How Portland is pushing out its Black residents (Part 1 & Part 2)
We've talked about Oregon's racially exclusionary founding in the past. This two-part series dives into the current challenges of many of Portland's people of color as they navigate gentrification and displacement. This includes finding affordable housing, staying connected to community and cultural roots, and navigating change when support systems are no longer there. The issue is not just that we have a housing crisis now; it is also deeply rooted in historical links to racist practices which reverberate in the community to this day. However, there is a turning point as Black community members have become more deeply involved in the changing landscape of Portland. They are organizing, advocating, and “investing in the visions of the Black community.” Read this two-part series, which includes perspectives from PSU Professor and 1000 Friends board member Dr. Lisa Bates, the Community Alliance of Tenants, Charles McGee of the Black Parent Initiative, and a personal account of these issues from Portland native Marih Alyn-Claire. Part two highlights several initiatives that 1000 Friends is so proud to be a part of, including Anti-Displacement PDX and the fight to repeal the ban on inclusionary zoning.
The growing voice for housing develpment in SF
Housing affordability is shaping communities up and down the west coast, from San Francisco, Seattle, and Portland to Ashland, Eugene and Bend. Every community has its own response. Most advocates agree that solving the housing crisis requires a combination of building more housing and building more dedicated affordable housing. In the Bay Area, a response to the housing shortage is the Bay Area Ranters Federation (BARF). BARF advocates for increasing housing of all kinds, everywhere, as soon as possible. Oregon has different growth pressures and different values than California, but we would be wise to craft strategies that increase housing supply inside our most desirable neighborhoods before exclusionary zoning drives people to a more libertarian approach to growth (aka suburban sprawl).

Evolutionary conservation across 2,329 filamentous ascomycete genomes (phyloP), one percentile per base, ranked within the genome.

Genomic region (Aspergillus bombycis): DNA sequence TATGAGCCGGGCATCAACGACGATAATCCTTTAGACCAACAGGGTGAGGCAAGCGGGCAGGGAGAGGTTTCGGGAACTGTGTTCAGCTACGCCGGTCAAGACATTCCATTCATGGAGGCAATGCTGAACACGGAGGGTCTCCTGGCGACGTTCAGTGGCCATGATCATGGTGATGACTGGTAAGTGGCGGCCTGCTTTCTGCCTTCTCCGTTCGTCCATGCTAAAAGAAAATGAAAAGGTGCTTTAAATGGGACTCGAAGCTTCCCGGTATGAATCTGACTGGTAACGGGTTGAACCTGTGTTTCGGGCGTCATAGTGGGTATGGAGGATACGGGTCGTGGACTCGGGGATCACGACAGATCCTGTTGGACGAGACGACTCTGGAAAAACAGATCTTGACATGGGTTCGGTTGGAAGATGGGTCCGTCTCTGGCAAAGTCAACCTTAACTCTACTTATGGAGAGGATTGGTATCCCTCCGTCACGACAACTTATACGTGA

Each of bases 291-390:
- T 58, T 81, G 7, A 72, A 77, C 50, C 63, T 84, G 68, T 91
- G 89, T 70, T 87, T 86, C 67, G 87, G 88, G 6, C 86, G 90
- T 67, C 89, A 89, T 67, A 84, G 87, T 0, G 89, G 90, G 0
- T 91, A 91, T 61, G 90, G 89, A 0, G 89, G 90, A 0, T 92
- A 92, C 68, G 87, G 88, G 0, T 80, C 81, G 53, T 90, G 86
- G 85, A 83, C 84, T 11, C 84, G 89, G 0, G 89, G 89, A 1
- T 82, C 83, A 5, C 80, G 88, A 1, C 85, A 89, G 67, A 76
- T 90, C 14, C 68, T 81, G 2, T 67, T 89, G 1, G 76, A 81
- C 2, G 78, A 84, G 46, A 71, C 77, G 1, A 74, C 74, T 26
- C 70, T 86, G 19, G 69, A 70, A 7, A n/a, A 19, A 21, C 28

This Month We....
Really want to THANK our wonderful volunteers!
So much of our work could not be done without the dedication and support from community members who roll up their sleeves and volunteer their time and talents to 1000 Friends of Oregon. Please help us in recognizing and thanking this great group of people!
In the photo (and regularly at the 1000 Friends office): Dani Schulte, Jenni Denekas, and April Mead.
Also in office: Ben Ayer
March Gala Volunteers: Caitlin Halla, Gordon Levitt, Jocelyn Orr, Kevin Pozzi, Liv Brumfield, Malia Losordo, Michelle Wiley, Nick John, Paul Comery
CAP Attorneys: John Bagg, Lauren Goodmiller, Ian Simpson, David Noren
Thank you all, for making our work possible!
Join 1000 Friends of Oregon's passionate team of advocates! We have one new opportunity for a Development Director to help our organization continue growing!
"Big Data and Big Cities"
This open to the public talk with Harvard Economist Ed Glaeser will explore how data is used to improve city life. May 12, 5:30-7pm
Chime In! Submit testimony on the Portland Comp Plan
Live in PDX? Want to have your voice heard on the Comprehensive Plan? Click here and share your thoughts on the re-zoning of various areas around Portland. Tell them not to downzone high-opportunity neighborhoods, blocking accessibility and creating more exclusionary patterns.